Bridges to High School

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Learn about Bridges to High School, a family-focused intervention program that engages students in middle school to stay on an academic track. New findings show the program is leading to decreased drop-out rates and lower rates of substance abuse. Nancy Gonzales, ASU Foundation Professor in the REACH Institute and Psychology department, talks about the findings and program.

José Cárdenas: Good evening, I'm José Cárdenas. Find out how one intervention program in the valley is helping students stay on an academic track. And learn how ASU is helping high school students prepare for college. Plus a new app-based pilot program could help in autism diagnosis. All this coming up, straight ahead on "Horizonte."

Video: Funding for "Horizonte" is made possible by contributions by the friends of eight. Members of your Arizona PBS station.

José Cárdenas: Thank you for joining us. Bridges to high school is a family focused intervention program helping students focus on their academics. New findings show the program is leading to decreased drop-out rates and lower rates of substance abuse. Joining me to talk were this is Nancy Gonzales, ASU foundation professor in the reach institute and psychology department. Doctor, welcome to "Horizonte."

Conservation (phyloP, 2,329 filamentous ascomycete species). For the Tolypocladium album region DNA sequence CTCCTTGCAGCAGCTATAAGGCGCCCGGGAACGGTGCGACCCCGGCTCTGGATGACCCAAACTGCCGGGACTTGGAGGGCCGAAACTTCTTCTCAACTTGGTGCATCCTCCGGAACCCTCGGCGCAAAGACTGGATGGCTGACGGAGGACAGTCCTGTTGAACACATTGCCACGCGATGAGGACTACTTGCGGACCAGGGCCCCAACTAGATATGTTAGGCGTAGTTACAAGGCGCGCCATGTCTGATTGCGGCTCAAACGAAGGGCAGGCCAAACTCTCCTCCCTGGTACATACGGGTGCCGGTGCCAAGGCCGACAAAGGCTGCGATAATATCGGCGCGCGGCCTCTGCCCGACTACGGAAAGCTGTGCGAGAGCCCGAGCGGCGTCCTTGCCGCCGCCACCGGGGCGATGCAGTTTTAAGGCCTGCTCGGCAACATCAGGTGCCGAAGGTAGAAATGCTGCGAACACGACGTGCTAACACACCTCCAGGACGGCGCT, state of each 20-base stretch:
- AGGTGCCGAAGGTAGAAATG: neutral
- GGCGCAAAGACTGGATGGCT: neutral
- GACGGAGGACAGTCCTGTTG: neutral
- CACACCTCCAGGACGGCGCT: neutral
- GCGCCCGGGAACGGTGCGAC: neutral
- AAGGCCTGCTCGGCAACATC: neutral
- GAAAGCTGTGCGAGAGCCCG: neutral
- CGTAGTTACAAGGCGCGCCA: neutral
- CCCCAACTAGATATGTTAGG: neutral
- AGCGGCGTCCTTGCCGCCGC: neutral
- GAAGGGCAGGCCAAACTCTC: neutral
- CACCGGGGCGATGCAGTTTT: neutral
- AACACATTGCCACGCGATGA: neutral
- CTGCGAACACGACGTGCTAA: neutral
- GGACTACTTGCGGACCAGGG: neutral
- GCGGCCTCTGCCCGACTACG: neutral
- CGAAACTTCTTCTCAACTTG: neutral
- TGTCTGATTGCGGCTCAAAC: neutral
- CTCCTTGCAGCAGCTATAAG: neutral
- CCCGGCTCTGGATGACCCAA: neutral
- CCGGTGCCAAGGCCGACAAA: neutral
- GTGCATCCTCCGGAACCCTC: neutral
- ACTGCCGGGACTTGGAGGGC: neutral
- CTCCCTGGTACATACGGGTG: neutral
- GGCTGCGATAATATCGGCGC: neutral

Nancy Gonzales: Thank you very much.

José Cárdenas: So this is a study, the whole thing is a study that your group and other professors have been working on for a number of years. Give us the parameters of the study and then we'll talk about the results.

Nancy Gonzales: The study itself was randomized trial of an intervention that a group of us at ASU developed. It's a family focused program that brings parents and their teens together in the school setting to actively engage in learning new skills to help them promote their children's academic engagement and success.